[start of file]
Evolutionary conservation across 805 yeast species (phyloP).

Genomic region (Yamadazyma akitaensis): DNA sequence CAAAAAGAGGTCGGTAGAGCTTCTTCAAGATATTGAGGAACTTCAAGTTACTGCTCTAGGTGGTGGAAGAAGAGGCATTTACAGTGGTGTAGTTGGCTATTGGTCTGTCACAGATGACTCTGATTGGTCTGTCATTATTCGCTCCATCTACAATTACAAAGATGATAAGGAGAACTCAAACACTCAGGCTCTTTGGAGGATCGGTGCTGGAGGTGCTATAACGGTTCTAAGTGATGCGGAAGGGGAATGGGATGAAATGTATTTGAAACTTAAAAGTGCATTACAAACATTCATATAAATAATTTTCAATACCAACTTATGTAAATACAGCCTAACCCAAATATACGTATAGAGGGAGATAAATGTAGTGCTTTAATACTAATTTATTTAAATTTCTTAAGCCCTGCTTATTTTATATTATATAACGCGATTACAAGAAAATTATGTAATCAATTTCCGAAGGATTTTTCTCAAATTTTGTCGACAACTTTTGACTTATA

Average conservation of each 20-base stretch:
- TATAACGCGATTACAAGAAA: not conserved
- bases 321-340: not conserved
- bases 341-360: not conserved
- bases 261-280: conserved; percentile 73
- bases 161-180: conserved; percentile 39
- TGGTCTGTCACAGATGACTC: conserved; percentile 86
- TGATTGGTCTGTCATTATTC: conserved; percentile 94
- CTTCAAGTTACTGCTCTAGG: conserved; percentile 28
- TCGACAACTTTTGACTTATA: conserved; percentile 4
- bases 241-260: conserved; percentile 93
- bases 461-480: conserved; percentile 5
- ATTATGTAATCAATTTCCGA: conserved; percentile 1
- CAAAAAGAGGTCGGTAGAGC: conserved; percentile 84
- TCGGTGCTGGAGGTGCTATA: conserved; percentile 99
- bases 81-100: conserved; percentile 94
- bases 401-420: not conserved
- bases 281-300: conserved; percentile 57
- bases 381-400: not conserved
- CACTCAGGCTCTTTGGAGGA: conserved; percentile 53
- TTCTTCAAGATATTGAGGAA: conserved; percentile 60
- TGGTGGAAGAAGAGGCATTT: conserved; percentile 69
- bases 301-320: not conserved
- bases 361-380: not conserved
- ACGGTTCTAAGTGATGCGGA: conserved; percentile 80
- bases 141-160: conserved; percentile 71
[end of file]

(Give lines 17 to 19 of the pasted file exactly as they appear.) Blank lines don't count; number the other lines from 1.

- TCGGTGCTGGAGGTGCTATA: conserved; percentile 99
- bases 81-100: conserved; percentile 94
- bases 401-420: not conserved